January / April 1996 A Christian Burial for Christians Only


From the January / April 1996 issue of The Concordia Lutheran


(a sermon delivered by one of our old Lutheran fathers many years ago)

For many this matter is a vexed question, and they cannot come to any positive decision, and always hesitate as to the action that should be taken. But the matter is, indeed, simple enough, and even from the standpoint of reason and common equity the principle expressed must be conceded as entirely correct. Why do conscientious Christian ministers and their congregations insist on this principle: A CHRISTIAN BURIAL FOR CHRISTIANS ONLY? or, in other words: Why do they refuse to bury with the rites and honors of the church those who lived and died as unchristians? Before I proceed to state the more important reasons for this, let me ask you a question: How do people ever come to demand that the honors of the Christian church be shown to such as never had any connection with the church, or who voluntarily severed that connection, or whom the church, for just reasons, was obligated to expel from her communion? Is there any sense, any reason, any justice in such a demand? What would you say if a military burial, with all the honors of the army or navy, were demanded for a person who never belonged either to the army or navy, or a person who had deserted his flag and post of duty, or one who had been dishonorably discharged and expelled from his office? Or what would you say if the demand were made to bury with all the honors and rites of a secret lodge, or society, such persons as had never been members of such a society, or who had withdrawn from it, or who had been expelled from membership? Would you not say in such and all similar cases, that it were foolish, unreasonable, and unjust in the extreme to make such a demand? Well, why don’t people judge in the same way of the demand to bury with Christian honors those who either never were or no longer are, Christians? Is the Church of Christ less than the army or navy, and are the rites and honors which she shows to her departed less sacred than those of lodge and society? For what reason, then, should the Christian church be expected to confer her sacred rites and honors upon them that are outside of her pale? Surely, even from the standpoint of human reason and the laws of equity everyone must concede not only the correctness but also the justice of the principle:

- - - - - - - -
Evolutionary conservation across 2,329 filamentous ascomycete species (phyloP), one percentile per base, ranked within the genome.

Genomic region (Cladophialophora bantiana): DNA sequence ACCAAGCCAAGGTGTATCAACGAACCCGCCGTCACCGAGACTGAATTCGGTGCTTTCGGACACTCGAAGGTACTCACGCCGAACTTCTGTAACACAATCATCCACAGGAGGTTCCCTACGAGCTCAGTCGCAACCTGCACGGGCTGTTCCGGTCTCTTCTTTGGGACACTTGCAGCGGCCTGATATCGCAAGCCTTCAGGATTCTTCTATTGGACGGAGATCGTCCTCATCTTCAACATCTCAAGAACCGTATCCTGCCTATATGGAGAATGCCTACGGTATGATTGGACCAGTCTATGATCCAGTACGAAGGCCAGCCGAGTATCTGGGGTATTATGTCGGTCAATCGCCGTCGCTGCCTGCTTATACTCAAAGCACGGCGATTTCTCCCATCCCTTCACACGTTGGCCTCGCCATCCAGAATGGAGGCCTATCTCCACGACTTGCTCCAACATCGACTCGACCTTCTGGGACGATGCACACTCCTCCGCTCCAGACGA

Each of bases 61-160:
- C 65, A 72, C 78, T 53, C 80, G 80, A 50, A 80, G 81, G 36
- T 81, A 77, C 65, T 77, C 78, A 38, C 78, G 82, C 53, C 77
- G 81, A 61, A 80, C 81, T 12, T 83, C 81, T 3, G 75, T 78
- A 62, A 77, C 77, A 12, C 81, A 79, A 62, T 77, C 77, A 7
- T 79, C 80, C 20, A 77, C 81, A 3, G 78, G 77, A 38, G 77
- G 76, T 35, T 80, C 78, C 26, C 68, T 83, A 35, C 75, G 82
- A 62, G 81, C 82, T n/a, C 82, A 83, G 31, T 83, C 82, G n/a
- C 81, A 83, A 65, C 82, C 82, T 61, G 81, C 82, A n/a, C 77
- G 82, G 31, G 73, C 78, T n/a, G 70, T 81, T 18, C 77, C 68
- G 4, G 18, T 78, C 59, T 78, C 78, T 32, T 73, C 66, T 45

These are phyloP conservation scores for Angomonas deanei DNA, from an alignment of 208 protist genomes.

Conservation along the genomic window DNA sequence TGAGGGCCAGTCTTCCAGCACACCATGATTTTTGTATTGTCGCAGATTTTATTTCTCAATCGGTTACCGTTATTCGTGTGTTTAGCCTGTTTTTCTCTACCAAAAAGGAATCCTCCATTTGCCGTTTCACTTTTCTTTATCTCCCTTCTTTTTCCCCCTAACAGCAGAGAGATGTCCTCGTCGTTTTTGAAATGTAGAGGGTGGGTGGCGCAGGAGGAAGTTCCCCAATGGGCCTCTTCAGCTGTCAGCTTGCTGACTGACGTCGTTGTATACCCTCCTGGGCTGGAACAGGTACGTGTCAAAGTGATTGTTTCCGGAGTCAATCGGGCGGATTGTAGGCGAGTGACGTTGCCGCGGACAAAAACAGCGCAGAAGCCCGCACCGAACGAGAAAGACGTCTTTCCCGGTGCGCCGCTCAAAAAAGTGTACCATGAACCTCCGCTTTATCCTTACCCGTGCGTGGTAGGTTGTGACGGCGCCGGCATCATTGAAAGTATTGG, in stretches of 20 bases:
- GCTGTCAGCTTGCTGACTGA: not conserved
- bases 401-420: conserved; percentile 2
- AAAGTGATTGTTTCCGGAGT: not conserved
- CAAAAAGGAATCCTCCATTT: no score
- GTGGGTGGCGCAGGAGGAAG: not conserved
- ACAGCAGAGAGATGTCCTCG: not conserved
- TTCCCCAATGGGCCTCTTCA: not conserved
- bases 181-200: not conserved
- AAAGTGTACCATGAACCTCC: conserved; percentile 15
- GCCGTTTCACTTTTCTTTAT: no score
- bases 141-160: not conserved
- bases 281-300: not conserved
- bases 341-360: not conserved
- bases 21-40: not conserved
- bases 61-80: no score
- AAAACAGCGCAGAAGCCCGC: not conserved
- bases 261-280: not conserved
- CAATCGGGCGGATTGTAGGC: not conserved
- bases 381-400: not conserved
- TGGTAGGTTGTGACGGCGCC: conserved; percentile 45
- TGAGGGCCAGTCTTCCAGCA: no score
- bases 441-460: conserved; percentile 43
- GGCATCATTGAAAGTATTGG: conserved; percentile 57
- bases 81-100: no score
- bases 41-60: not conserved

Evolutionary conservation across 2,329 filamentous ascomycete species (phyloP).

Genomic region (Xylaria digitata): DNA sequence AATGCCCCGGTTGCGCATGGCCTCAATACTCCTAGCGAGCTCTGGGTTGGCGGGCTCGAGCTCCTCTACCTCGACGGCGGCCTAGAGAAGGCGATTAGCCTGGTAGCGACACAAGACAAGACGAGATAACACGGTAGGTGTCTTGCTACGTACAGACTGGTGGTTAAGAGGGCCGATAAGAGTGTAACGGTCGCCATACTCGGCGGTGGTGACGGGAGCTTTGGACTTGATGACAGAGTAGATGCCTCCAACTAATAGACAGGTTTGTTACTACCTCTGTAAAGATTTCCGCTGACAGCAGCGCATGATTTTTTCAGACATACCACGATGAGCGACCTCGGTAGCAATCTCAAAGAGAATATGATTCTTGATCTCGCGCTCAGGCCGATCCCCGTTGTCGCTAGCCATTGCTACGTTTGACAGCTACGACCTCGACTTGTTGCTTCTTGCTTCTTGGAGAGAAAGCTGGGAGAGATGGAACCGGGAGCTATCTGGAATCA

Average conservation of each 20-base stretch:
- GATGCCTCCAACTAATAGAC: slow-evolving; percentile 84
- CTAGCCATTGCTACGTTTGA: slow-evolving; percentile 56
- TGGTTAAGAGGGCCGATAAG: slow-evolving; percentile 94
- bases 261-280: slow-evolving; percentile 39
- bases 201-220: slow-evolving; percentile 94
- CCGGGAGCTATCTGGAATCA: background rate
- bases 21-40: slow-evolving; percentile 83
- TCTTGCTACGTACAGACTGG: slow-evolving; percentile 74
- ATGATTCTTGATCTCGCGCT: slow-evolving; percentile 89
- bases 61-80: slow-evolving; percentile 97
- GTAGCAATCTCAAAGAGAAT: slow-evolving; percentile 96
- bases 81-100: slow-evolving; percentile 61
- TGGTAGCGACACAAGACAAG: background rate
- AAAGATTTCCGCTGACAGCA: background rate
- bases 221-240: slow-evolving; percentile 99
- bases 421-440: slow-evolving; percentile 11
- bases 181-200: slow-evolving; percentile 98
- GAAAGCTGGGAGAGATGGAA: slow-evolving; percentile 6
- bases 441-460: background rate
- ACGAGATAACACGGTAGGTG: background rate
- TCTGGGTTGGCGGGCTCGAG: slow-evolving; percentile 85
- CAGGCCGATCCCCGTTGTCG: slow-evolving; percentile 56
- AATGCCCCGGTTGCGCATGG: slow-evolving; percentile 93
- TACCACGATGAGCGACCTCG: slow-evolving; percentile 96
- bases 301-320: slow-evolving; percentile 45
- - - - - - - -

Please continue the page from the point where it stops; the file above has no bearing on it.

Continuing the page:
But there are other and graver reasons why this principle shall and must be upheld. One of these is Christian honesty. If anything is expected and demanded from Christians and their ministers it is, that they be honest and upright in all that they say and do, and the most despicable thing that could possibly be laid to their charge is dishonesty and hypocrisy. They must under all circumstances speak the truth, and not only speak it, but act it, too! And this holds good not only in regard to the living, but the dead as well. Now, I say, Christian honesty and the demands it makes upon all Christians shows the correctness of the principle: A Christian burial for Christians only, and the necessity on their part to uphold this principle.

A Christian burial must be regarded in much the same way as a military or any other burial by which special honors are shown to the dead. You see a funeral pass your door, with military attendance, soldiers with shouldered guns, officers with drawn sabers, the flag draped in mourning, drums and bugle sounding forth their sad notes, and as the procession reaches the burial grounds you hear the firing of guns over the grave; seeing and hearing that you need not first be told that he who is thus borne to the grave was a brave soldier, because you know that otherwise such military honors would not be shown him.

Another funeral passes your door, attended by members of some lodge or secret society, with their banners, badges, and regalia, and following them to the grave you see the body placed into it under the rites and ceremonies of the lodge, and as you witness all this you know at once, that man was a member in good standing of that lodge or society, because if he had not been such, these particular rites and ceremonies would not be performed over him and these special honors would not be shown him.